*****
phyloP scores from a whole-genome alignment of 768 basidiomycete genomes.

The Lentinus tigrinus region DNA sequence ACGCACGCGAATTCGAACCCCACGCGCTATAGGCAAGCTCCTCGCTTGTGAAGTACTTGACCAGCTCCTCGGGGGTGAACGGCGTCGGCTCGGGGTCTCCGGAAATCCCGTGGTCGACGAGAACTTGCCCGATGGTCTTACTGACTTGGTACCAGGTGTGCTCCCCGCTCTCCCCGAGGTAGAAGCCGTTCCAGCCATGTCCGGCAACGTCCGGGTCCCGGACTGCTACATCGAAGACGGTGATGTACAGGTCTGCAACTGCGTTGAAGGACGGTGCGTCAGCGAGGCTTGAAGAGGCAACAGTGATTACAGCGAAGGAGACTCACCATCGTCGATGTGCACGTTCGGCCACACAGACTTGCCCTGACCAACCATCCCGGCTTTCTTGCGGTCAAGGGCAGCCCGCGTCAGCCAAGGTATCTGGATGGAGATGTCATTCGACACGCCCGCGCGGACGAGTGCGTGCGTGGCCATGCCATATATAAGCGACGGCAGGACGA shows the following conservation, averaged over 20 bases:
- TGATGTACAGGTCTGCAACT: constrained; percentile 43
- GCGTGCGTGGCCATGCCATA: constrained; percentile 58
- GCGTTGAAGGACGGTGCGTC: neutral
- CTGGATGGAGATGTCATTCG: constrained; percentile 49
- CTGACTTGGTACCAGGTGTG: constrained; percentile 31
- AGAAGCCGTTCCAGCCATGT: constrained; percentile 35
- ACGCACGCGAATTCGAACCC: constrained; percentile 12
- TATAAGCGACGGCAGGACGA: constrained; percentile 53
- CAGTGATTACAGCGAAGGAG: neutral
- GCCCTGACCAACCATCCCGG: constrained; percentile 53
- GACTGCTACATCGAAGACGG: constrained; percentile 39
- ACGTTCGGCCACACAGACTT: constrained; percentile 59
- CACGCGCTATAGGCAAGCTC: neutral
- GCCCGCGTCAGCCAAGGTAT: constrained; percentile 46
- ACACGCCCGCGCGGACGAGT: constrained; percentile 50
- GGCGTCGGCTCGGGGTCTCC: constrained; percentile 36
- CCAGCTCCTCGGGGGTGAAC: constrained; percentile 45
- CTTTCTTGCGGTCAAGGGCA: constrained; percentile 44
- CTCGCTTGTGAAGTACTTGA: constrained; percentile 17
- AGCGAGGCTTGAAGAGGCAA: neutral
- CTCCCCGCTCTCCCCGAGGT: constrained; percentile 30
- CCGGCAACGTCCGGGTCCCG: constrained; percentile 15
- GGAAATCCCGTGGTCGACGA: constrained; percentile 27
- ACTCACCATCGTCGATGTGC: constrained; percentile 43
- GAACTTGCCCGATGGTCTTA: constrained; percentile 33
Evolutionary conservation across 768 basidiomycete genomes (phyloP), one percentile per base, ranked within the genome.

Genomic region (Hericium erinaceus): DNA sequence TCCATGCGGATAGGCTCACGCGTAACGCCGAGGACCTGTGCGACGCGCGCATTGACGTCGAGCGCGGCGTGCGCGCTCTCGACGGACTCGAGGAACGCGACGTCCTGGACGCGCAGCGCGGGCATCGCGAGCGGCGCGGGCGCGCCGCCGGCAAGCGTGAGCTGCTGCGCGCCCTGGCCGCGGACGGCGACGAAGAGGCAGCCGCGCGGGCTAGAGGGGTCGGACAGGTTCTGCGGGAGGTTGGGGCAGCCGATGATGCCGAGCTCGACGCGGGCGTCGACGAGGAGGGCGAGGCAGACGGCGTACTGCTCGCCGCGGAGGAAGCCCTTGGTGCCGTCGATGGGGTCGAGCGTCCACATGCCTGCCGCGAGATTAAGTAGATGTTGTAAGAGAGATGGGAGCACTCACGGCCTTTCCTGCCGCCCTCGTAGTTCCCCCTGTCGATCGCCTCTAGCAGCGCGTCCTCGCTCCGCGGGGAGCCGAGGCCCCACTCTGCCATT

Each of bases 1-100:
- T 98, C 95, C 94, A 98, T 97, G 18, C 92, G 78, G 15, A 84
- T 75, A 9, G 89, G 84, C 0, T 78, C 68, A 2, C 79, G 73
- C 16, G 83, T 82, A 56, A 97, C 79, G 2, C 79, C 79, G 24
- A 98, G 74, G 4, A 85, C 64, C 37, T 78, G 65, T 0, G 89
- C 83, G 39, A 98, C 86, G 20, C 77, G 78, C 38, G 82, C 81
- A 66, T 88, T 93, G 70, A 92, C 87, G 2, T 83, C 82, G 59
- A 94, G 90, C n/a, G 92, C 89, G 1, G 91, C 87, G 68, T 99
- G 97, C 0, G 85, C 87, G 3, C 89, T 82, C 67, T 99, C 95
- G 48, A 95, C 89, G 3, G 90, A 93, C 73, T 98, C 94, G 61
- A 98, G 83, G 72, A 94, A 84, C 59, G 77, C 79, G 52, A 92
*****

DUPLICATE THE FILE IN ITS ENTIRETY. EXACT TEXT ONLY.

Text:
phyloP scores from a whole-genome alignment of 768 basidiomycete genomes.

The Lentinus tigrinus region DNA sequence ACGCACGCGAATTCGAACCCCACGCGCTATAGGCAAGCTCCTCGCTTGTGAAGTACTTGACCAGCTCCTCGGGGGTGAACGGCGTCGGCTCGGGGTCTCCGGAAATCCCGTGGTCGACGAGAACTTGCCCGATGGTCTTACTGACTTGGTACCAGGTGTGCTCCCCGCTCTCCCCGAGGTAGAAGCCGTTCCAGCCATGTCCGGCAACGTCCGGGTCCCGGACTGCTACATCGAAGACGGTGATGTACAGGTCTGCAACTGCGTTGAAGGACGGTGCGTCAGCGAGGCTTGAAGAGGCAACAGTGATTACAGCGAAGGAGACTCACCATCGTCGATGTGCACGTTCGGCCACACAGACTTGCCCTGACCAACCATCCCGGCTTTCTTGCGGTCAAGGGCAGCCCGCGTCAGCCAAGGTATCTGGATGGAGATGTCATTCGACACGCCCGCGCGGACGAGTGCGTGCGTGGCCATGCCATATATAAGCGACGGCAGGACGA shows the following conservation, averaged over 20 bases:
- TGATGTACAGGTCTGCAACT: constrained; percentile 43
- GCGTGCGTGGCCATGCCATA: constrained; percentile 58
- GCGTTGAAGGACGGTGCGTC: neutral
- CTGGATGGAGATGTCATTCG: constrained; percentile 49
- CTGACTTGGTACCAGGTGTG: constrained; percentile 31
- AGAAGCCGTTCCAGCCATGT: constrained; percentile 35
- ACGCACGCGAATTCGAACCC: constrained; percentile 12
- TATAAGCGACGGCAGGACGA: constrained; percentile 53
- CAGTGATTACAGCGAAGGAG: neutral
- GCCCTGACCAACCATCCCGG: constrained; percentile 53
- GACTGCTACATCGAAGACGG: constrained; percentile 39
- ACGTTCGGCCACACAGACTT: constrained; percentile 59
- CACGCGCTATAGGCAAGCTC: neutral
- GCCCGCGTCAGCCAAGGTAT: constrained; percentile 46
- ACACGCCCGCGCGGACGAGT: constrained; percentile 50
- GGCGTCGGCTCGGGGTCTCC: constrained; percentile 36
- CCAGCTCCTCGGGGGTGAAC: constrained; percentile 45
- CTTTCTTGCGGTCAAGGGCA: constrained; percentile 44
- CTCGCTTGTGAAGTACTTGA: constrained; percentile 17
- AGCGAGGCTTGAAGAGGCAA: neutral
- CTCCCCGCTCTCCCCGAGGT: constrained; percentile 30
- CCGGCAACGTCCGGGTCCCG: constrained; percentile 15
- GGAAATCCCGTGGTCGACGA: constrained; percentile 27
- ACTCACCATCGTCGATGTGC: constrained; percentile 43
- GAACTTGCCCGATGGTCTTA: constrained; percentile 33
Evolutionary conservation across 768 basidiomycete genomes (phyloP), one percentile per base, ranked within the genome.

Genomic region (Hericium erinaceus): DNA sequence TCCATGCGGATAGGCTCACGCGTAACGCCGAGGACCTGTGCGACGCGCGCATTGACGTCGAGCGCGGCGTGCGCGCTCTCGACGGACTCGAGGAACGCGACGTCCTGGACGCGCAGCGCGGGCATCGCGAGCGGCGCGGGCGCGCCGCCGGCAAGCGTGAGCTGCTGCGCGCCCTGGCCGCGGACGGCGACGAAGAGGCAGCCGCGCGGGCTAGAGGGGTCGGACAGGTTCTGCGGGAGGTTGGGGCAGCCGATGATGCCGAGCTCGACGCGGGCGTCGACGAGGAGGGCGAGGCAGACGGCGTACTGCTCGCCGCGGAGGAAGCCCTTGGTGCCGTCGATGGGGTCGAGCGTCCACATGCCTGCCGCGAGATTAAGTAGATGTTGTAAGAGAGATGGGAGCACTCACGGCCTTTCCTGCCGCCCTCGTAGTTCCCCCTGTCGATCGCCTCTAGCAGCGCGTCCTCGCTCCGCGGGGAGCCGAGGCCCCACTCTGCCATT

Each of bases 1-100:
- T 98, C 95, C 94, A 98, T 97, G 18, C 92, G 78, G 15, A 84
- T 75, A 9, G 89, G 84, C 0, T 78, C 68, A 2, C 79, G 73
- C 16, G 83, T 82, A 56, A 97, C 79, G 2, C 79, C 79, G 24
- A 98, G 74, G 4, A 85, C 64, C 37, T 78, G 65, T 0, G 89
- C 83, G 39, A 98, C 86, G 20, C 77, G 78, C 38, G 82, C 81
- A 66, T 88, T 93, G 70, A 92, C 87, G 2, T 83, C 82, G 59
- A 94, G 90, C n/a, G 92, C 89, G 1, G 91, C 87, G 68, T 99
- G 97, C 0, G 85, C 87, G 3, C 89, T 82, C 67, T 99, C 95
- G 48, A 95, C 89, G 3, G 90, A 93, C 73, T 98, C 94, G 61
- A 98, G 83, G 72, A 94, A 84, C 59, G 77, C 79, G 52, A 92